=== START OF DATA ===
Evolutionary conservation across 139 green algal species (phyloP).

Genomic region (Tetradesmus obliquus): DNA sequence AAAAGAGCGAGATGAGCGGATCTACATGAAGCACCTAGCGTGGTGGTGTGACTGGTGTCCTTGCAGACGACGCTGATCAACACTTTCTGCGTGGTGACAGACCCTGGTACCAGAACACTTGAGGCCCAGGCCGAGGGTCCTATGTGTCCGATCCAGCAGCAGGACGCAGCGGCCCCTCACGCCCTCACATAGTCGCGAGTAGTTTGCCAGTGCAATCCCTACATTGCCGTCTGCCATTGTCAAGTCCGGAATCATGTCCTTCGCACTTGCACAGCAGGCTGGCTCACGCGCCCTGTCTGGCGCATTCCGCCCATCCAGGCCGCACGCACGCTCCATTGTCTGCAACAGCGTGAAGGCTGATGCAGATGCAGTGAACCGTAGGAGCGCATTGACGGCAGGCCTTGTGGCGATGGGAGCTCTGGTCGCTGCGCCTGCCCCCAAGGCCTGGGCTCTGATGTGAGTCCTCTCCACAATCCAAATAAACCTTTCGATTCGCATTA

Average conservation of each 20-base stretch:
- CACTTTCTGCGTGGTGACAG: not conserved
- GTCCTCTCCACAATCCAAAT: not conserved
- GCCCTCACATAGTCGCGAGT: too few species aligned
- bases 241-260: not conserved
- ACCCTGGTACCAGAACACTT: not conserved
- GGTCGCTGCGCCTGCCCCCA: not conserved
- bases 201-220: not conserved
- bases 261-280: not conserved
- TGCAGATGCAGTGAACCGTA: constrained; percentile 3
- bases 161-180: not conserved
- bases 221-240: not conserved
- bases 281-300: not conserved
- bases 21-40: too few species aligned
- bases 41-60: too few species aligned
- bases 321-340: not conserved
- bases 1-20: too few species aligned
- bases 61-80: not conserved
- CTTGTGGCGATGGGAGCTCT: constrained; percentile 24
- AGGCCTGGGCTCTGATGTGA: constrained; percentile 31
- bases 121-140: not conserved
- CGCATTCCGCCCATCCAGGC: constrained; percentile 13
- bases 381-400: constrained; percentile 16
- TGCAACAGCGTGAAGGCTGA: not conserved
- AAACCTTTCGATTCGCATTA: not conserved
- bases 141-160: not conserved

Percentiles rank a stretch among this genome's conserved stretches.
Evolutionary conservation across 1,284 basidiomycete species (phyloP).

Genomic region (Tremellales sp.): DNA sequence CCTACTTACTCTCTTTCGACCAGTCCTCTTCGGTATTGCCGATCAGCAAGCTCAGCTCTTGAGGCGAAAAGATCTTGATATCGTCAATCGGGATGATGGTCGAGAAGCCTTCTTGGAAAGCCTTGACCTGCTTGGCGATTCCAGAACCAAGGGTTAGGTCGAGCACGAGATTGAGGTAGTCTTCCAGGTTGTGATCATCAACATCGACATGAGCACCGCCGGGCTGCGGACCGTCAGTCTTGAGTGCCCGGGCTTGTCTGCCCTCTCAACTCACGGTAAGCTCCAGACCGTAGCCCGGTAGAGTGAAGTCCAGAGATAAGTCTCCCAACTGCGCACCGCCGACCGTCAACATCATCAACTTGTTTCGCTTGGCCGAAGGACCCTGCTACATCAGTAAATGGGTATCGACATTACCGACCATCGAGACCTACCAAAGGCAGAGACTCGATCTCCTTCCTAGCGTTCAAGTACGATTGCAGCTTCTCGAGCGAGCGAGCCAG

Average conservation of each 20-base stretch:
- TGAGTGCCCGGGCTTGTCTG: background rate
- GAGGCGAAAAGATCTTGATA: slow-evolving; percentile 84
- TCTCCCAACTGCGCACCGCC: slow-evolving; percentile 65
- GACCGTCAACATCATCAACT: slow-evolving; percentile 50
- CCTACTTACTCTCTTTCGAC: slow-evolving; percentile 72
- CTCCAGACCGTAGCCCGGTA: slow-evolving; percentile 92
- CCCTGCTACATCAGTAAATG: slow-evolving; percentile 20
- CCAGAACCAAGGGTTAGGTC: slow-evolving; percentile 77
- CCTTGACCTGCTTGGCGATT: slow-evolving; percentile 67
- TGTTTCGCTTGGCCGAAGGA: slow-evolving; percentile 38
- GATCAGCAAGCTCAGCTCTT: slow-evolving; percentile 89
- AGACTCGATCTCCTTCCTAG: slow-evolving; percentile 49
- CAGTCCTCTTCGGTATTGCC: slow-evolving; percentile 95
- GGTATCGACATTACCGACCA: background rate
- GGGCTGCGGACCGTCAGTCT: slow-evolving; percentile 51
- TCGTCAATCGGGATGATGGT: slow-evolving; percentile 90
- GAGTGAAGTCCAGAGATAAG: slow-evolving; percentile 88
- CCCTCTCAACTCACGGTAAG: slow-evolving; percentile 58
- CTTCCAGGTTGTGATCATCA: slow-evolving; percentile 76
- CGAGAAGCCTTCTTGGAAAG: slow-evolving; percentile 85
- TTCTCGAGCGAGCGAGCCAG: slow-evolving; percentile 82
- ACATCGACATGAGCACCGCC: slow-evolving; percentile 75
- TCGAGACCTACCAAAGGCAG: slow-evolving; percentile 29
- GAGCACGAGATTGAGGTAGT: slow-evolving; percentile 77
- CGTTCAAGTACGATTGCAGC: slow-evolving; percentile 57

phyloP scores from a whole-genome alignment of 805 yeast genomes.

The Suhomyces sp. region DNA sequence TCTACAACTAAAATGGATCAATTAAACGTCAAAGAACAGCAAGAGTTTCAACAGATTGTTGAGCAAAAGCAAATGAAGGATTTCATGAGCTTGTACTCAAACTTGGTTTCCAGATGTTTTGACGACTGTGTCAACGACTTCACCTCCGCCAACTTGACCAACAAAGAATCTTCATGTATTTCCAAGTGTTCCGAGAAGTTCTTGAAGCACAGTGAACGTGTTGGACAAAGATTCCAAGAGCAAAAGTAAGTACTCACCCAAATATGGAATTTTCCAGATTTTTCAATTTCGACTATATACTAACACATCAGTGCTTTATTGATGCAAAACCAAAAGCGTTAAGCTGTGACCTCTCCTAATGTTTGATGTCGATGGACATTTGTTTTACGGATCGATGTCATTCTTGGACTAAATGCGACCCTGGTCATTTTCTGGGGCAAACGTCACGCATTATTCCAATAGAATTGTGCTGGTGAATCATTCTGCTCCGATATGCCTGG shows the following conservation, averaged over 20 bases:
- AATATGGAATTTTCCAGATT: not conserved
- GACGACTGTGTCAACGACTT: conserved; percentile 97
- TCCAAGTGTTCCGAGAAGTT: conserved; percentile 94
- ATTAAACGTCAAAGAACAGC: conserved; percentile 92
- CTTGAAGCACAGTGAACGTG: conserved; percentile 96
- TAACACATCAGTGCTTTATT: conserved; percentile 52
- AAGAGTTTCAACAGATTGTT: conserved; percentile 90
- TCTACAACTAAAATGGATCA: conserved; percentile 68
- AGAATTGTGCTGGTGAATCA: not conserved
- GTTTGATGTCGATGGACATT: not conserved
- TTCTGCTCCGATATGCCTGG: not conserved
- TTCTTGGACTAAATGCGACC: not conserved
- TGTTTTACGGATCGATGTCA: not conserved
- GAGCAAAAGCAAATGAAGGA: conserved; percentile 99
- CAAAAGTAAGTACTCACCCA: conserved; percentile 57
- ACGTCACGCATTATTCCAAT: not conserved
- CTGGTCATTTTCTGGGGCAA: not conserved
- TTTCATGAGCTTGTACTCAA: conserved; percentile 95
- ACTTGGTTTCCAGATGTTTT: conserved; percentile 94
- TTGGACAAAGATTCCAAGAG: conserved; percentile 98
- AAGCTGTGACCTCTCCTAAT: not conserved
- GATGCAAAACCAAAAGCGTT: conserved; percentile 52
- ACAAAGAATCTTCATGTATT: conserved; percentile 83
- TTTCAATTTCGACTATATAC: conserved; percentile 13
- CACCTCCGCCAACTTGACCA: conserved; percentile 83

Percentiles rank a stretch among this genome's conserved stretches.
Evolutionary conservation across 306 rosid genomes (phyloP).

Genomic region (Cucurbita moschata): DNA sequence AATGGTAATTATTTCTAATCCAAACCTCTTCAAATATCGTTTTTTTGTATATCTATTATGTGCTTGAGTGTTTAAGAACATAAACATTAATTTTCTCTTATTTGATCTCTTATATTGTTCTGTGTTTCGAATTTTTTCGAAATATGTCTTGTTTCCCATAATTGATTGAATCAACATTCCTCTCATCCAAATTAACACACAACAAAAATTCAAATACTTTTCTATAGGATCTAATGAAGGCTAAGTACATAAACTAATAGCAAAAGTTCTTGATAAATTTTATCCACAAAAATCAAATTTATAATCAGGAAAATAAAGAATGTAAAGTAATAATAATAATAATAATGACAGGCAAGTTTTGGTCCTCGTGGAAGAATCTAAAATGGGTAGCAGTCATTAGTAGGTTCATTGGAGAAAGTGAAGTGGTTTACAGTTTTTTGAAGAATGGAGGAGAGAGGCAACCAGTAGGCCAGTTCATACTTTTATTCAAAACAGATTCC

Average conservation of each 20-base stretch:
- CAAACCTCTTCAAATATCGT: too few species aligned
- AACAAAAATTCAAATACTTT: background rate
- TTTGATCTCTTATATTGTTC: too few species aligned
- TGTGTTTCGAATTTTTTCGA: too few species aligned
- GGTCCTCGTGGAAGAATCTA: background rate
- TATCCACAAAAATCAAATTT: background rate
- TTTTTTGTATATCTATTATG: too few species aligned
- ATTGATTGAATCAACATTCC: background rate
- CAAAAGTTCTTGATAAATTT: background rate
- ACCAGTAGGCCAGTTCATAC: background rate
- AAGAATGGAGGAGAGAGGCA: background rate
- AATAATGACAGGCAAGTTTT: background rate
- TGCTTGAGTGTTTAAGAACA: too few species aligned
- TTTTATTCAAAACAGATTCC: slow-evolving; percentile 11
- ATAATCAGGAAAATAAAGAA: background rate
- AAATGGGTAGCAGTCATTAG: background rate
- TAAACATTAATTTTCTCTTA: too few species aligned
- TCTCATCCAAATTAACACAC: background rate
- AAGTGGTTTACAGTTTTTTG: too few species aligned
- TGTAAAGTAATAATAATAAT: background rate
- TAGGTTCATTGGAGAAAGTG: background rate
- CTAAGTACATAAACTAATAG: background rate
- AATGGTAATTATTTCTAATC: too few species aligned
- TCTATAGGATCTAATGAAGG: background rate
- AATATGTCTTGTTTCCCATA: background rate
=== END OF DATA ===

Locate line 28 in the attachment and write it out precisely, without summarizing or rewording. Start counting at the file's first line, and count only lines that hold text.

- bases 141-160: not conserved